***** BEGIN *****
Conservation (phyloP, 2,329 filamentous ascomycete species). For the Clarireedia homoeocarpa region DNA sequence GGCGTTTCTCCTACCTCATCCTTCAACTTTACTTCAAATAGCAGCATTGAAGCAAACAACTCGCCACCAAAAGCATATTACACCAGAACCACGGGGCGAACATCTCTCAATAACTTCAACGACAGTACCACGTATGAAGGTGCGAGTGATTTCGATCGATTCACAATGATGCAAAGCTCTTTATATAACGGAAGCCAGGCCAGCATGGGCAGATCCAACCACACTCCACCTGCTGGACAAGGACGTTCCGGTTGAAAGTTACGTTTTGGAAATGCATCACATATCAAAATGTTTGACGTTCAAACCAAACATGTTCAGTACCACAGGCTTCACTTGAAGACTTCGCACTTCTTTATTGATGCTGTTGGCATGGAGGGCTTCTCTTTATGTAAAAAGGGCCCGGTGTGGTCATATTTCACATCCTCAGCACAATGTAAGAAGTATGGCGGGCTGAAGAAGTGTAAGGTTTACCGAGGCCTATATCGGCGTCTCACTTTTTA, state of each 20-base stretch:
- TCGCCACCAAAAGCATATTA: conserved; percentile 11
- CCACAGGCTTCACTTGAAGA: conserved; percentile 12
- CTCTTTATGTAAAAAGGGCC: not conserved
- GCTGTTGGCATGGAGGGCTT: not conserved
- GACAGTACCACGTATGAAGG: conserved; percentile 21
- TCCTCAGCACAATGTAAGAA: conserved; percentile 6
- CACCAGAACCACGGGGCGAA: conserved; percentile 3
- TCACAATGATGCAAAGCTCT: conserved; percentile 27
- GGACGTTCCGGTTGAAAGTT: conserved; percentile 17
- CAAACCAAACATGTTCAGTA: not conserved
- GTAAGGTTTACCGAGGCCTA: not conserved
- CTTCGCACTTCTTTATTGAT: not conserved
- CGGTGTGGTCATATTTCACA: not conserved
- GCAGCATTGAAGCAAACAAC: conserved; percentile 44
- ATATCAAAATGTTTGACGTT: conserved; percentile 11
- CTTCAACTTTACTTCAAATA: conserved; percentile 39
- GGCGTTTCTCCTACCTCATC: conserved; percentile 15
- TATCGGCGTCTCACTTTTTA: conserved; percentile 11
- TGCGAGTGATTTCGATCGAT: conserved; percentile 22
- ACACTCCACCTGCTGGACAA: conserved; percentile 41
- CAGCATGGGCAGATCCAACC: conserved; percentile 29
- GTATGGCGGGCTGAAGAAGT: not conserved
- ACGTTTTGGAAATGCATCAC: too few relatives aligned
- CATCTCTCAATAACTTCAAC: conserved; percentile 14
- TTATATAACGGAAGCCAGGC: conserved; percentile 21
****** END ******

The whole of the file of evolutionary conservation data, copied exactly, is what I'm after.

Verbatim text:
Conservation (phyloP, 2,329 filamentous ascomycete species). For the Clarireedia homoeocarpa region DNA sequence GGCGTTTCTCCTACCTCATCCTTCAACTTTACTTCAAATAGCAGCATTGAAGCAAACAACTCGCCACCAAAAGCATATTACACCAGAACCACGGGGCGAACATCTCTCAATAACTTCAACGACAGTACCACGTATGAAGGTGCGAGTGATTTCGATCGATTCACAATGATGCAAAGCTCTTTATATAACGGAAGCCAGGCCAGCATGGGCAGATCCAACCACACTCCACCTGCTGGACAAGGACGTTCCGGTTGAAAGTTACGTTTTGGAAATGCATCACATATCAAAATGTTTGACGTTCAAACCAAACATGTTCAGTACCACAGGCTTCACTTGAAGACTTCGCACTTCTTTATTGATGCTGTTGGCATGGAGGGCTTCTCTTTATGTAAAAAGGGCCCGGTGTGGTCATATTTCACATCCTCAGCACAATGTAAGAAGTATGGCGGGCTGAAGAAGTGTAAGGTTTACCGAGGCCTATATCGGCGTCTCACTTTTTA, state of each 20-base stretch:
- TCGCCACCAAAAGCATATTA: conserved; percentile 11
- CCACAGGCTTCACTTGAAGA: conserved; percentile 12
- CTCTTTATGTAAAAAGGGCC: not conserved
- GCTGTTGGCATGGAGGGCTT: not conserved
- GACAGTACCACGTATGAAGG: conserved; percentile 21
- TCCTCAGCACAATGTAAGAA: conserved; percentile 6
- CACCAGAACCACGGGGCGAA: conserved; percentile 3
- TCACAATGATGCAAAGCTCT: conserved; percentile 27
- GGACGTTCCGGTTGAAAGTT: conserved; percentile 17
- CAAACCAAACATGTTCAGTA: not conserved
- GTAAGGTTTACCGAGGCCTA: not conserved
- CTTCGCACTTCTTTATTGAT: not conserved
- CGGTGTGGTCATATTTCACA: not conserved
- GCAGCATTGAAGCAAACAAC: conserved; percentile 44
- ATATCAAAATGTTTGACGTT: conserved; percentile 11
- CTTCAACTTTACTTCAAATA: conserved; percentile 39
- GGCGTTTCTCCTACCTCATC: conserved; percentile 15
- TATCGGCGTCTCACTTTTTA: conserved; percentile 11
- TGCGAGTGATTTCGATCGAT: conserved; percentile 22
- ACACTCCACCTGCTGGACAA: conserved; percentile 41
- CAGCATGGGCAGATCCAACC: conserved; percentile 29
- GTATGGCGGGCTGAAGAAGT: not conserved
- ACGTTTTGGAAATGCATCAC: too few relatives aligned
- CATCTCTCAATAACTTCAAC: conserved; percentile 14
- TTATATAACGGAAGCCAGGC: conserved; percentile 21